The tradition of men and women singing while they labour has faded away, says composer George Higgs. But he is hoping to bring it back, if only for a short time.
Whether it is miners bellowing, or weavers humming in chorus, “applying that to a modern setting just seemed really appealing”, Higgs says.
For his revival, he plans to work with visual artist Fiona Dowling and staff from five workplaces across South Dublin over the coming months.
There is still one space free in the programme, which they’re calling Work Songs.
Higgs says that there is this perception of a lack of humanity in the workplace these days. Or the idea that “these work songs or collective practices somehow don’t fit into the modern world”.
The modern office job doesn’t quite lend itself to choruses, says Higgs. Work Songs, due to kick off this month and last until June, is an antidote to that, he says.
So far staff from Tallaght Hospital and FoodCloud, and members of Friarstown Allotments and Platform One Writers have signed up for the project. It’s part of the Per Cent for Art scheme sponsored by South Dublin County Council.
Participants in Work Songs will spend time with Dowling and Higgs creating their own work song, which they’ll then perform in June.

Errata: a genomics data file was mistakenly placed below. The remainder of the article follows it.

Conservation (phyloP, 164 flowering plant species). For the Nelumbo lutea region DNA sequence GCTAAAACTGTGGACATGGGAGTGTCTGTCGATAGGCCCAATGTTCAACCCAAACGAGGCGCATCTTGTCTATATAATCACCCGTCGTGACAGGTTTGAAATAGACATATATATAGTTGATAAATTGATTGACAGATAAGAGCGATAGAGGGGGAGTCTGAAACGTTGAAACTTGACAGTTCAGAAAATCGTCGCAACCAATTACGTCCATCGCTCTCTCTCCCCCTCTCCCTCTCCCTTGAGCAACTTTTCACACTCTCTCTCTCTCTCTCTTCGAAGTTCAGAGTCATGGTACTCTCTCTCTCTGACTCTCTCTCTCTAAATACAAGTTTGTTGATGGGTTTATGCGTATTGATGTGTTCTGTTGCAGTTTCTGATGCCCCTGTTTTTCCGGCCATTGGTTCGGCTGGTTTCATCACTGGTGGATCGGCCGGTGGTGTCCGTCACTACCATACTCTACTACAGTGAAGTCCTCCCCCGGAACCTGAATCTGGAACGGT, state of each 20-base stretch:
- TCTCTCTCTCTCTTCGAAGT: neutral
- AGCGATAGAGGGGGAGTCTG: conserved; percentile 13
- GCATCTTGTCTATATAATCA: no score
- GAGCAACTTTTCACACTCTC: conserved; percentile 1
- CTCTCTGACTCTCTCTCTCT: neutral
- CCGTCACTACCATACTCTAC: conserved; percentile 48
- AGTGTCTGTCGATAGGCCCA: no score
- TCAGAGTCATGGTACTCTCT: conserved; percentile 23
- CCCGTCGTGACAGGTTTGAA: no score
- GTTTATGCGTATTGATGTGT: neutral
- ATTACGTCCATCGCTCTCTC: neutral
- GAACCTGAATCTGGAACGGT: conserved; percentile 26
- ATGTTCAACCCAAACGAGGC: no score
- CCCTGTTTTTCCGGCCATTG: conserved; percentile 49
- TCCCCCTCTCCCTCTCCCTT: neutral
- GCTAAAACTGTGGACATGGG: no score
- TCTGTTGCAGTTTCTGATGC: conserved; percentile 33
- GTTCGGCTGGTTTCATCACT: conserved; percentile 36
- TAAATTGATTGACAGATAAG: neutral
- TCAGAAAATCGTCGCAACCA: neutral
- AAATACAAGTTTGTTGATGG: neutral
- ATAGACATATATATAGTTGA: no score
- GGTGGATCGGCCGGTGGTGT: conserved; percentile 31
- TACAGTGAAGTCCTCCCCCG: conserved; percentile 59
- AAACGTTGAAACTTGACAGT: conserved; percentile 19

“Often you feel like you’re kind of forcing an artsy-fartsy practice or notions upon a group of people who seem a bit bewildered by the whole thing,” says Higgs. “And I’m sure that’ll come into play here.”
But the engagement is as much a part of Work Songs as the result, he says.
For Platform One Writers, a group in Tallaght, for instance, there is already material to work with from the authors for composing a work song, says Higgs.
For those in the Friarstown Allotments, working the soil could help ideas to blossom.
This Day and Age
As Dowling tells it, the project is simply about “looking at workplaces with new eyes … to take a step back”. She sees Work Songs taking place in four stages.
To start, Dowling will visit each workplace, observing and recording the daily rhythms, and talking with the people to develop ideas for lyrics.
It’s then up to her and Higgs to compose original songs based on that research, bringing them back to the workplaces for feedback.
Thirdly, pending final approval, it’s rehearsal time. Finally, there’s a public performance of the work song by each workplace.
Rhythm will be largely dictated by the sounds of the workplace in question, says Dowling. “In the garden, for instance, you’ve a strong rhythm of digging and pulling,” she says.
Some of the tunes, says Dowling, may take the form of the traditional work song – with pushing, pulling, panting – yet the clack of keyboards could feature too.
Who knows? It’s entirely dependent on the workplace.
They need one more group from South Dublin to sign up soon. Interested? You can email Dowling and Higgs at email@example.com.